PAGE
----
Brucellosis (cont.)

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What are the complications of brucellosis?

In general, if treated appropriately with antibiotics in a timely manner after the onset of symptoms, the prognosis for patients with brucellosis is excellent. The mortality rate is low (<2%). However, several potential complications can develop and may include involvement of the following organ systems:

  • Bones and joints

    • Sacroiliitis, spondylitis, and osteomyelitis

  • Cardiovascular

    • Endocarditis (a primary cause of death), myocarditis, and pericarditis

  • Central nervous system (neurobrucellosis)

    • Meningoencephalitis

  • Gastrointestinal

    • Hepatitis, hepatic abscess, colitis, and spontaneous peritonitis

  • Genitourinary

    • Orchitis

  • Pulmonary

  • Ocular

    • Optic neuritis and uveitis

How can brucellosis be prevented?

The prevention of brucellosis can be achieved through various measures. The most important step in preventing brucellosis in humans begins with the control and/or eradication of the infection in animals who serve as a reservoir. This requires a coordinated effort between local public-health organizations and animal-disease-control entities. The most effective measures to achieve this objective include animal vaccination programs, animal testing, and the elimination of infected animals. There is no human vaccine currently available.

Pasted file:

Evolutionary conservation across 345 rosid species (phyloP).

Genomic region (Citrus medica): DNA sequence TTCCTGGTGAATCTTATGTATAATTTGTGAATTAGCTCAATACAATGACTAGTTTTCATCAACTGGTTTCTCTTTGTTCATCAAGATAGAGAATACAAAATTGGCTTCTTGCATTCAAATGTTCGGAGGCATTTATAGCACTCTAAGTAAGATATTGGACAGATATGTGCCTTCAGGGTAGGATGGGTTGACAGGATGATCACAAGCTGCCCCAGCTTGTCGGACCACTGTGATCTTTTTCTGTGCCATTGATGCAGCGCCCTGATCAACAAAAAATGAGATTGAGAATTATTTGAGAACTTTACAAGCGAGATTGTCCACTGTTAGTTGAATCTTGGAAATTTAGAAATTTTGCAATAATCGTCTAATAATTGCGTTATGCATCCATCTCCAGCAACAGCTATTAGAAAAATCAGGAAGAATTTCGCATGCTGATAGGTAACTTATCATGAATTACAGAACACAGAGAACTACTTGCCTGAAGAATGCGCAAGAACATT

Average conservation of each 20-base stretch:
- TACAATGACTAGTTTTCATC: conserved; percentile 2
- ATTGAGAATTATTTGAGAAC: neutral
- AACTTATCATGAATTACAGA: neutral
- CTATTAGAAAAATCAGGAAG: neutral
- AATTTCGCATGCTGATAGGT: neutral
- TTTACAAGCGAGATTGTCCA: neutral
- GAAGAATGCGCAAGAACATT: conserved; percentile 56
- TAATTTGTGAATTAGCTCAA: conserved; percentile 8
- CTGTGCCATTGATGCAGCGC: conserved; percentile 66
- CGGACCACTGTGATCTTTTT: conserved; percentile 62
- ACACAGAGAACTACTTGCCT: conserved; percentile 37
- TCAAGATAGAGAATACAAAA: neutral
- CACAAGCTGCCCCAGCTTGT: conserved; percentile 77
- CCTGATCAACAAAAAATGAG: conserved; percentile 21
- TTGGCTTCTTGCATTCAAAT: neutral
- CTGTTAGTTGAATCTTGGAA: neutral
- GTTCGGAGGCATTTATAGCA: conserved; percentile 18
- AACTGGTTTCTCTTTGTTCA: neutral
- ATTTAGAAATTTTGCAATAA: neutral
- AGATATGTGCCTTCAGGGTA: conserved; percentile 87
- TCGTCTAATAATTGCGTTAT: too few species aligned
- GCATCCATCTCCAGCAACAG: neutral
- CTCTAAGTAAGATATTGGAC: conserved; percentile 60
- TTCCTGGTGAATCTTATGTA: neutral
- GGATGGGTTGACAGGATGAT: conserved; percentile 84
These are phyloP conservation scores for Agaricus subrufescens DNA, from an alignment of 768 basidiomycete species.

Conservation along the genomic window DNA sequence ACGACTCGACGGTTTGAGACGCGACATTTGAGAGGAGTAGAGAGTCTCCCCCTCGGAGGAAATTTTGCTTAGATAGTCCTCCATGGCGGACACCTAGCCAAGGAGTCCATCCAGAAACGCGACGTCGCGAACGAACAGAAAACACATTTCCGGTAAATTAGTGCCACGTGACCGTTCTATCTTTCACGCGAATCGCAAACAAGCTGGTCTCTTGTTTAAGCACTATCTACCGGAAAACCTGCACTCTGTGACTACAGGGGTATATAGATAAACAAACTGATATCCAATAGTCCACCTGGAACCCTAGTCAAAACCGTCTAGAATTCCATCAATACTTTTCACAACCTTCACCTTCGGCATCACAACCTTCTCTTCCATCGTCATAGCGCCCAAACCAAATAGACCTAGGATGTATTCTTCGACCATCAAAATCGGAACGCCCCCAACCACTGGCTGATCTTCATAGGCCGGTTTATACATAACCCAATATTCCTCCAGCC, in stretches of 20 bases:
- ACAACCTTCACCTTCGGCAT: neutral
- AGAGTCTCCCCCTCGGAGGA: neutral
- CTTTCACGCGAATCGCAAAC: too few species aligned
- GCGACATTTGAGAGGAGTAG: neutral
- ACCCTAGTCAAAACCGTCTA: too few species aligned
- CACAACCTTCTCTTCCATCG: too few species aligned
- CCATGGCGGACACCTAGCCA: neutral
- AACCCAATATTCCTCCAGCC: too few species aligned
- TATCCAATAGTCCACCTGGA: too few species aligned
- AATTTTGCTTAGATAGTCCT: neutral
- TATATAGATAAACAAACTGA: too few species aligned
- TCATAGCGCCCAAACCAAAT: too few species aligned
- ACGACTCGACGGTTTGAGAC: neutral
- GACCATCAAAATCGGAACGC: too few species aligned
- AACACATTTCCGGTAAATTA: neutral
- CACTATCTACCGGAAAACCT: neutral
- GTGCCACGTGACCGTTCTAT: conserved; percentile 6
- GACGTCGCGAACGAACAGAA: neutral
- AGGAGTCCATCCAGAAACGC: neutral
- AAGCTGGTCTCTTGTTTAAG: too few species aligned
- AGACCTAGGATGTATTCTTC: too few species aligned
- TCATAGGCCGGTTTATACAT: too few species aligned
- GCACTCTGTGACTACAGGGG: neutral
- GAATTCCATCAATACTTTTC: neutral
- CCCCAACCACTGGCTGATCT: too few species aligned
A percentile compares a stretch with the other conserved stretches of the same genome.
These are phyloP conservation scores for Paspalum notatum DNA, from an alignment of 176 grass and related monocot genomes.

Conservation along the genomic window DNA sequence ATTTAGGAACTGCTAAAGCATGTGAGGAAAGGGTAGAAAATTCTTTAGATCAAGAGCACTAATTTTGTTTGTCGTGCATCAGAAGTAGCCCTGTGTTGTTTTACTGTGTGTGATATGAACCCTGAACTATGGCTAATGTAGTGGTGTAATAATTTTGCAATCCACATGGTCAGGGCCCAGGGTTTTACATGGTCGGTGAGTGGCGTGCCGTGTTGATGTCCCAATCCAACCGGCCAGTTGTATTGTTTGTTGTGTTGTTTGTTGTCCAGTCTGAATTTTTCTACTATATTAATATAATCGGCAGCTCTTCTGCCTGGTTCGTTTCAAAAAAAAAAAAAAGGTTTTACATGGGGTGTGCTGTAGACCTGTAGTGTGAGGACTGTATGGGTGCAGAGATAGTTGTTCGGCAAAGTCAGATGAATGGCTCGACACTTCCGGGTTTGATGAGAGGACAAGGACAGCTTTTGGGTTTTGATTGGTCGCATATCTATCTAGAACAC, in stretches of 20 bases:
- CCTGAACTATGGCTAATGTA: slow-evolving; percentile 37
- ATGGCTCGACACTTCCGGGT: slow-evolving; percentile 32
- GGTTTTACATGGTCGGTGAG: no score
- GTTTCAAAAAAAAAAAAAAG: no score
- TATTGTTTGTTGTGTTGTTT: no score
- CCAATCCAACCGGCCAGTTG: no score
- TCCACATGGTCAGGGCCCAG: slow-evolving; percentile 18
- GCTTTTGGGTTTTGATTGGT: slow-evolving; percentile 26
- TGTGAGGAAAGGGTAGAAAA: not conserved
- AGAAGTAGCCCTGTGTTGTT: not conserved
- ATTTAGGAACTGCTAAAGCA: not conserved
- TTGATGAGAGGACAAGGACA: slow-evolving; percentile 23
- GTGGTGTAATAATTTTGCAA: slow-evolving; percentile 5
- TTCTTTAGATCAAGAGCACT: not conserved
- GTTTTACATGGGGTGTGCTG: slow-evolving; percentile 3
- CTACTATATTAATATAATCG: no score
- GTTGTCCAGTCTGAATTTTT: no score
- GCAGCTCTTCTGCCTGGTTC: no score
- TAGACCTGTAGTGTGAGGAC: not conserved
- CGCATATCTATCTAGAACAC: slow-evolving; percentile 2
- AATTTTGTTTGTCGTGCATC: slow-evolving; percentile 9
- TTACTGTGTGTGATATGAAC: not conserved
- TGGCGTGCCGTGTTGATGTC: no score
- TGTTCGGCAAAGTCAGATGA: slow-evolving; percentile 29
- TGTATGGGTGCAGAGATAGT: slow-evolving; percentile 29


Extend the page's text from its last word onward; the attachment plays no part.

In areas where eradication of the disease may not be possible, preventive measures are aimed at reducing the risk of transmission to humans. These measures may include

  • pasteurization of dairy products;

  • avoiding the consumption of unpasteurized dairy products, including milk and cheese;

  • avoiding the consumption of undercooked meat;

  • using appropriate barrier precautions (goggles, gloves, masks, etc) to avoid exposure to aerosols and body fluids for those with an occupational risk for brucellosis;

  • warning laboratory workers about potentially infected specimens so that appropriate biosafety level III precautions can be taken.

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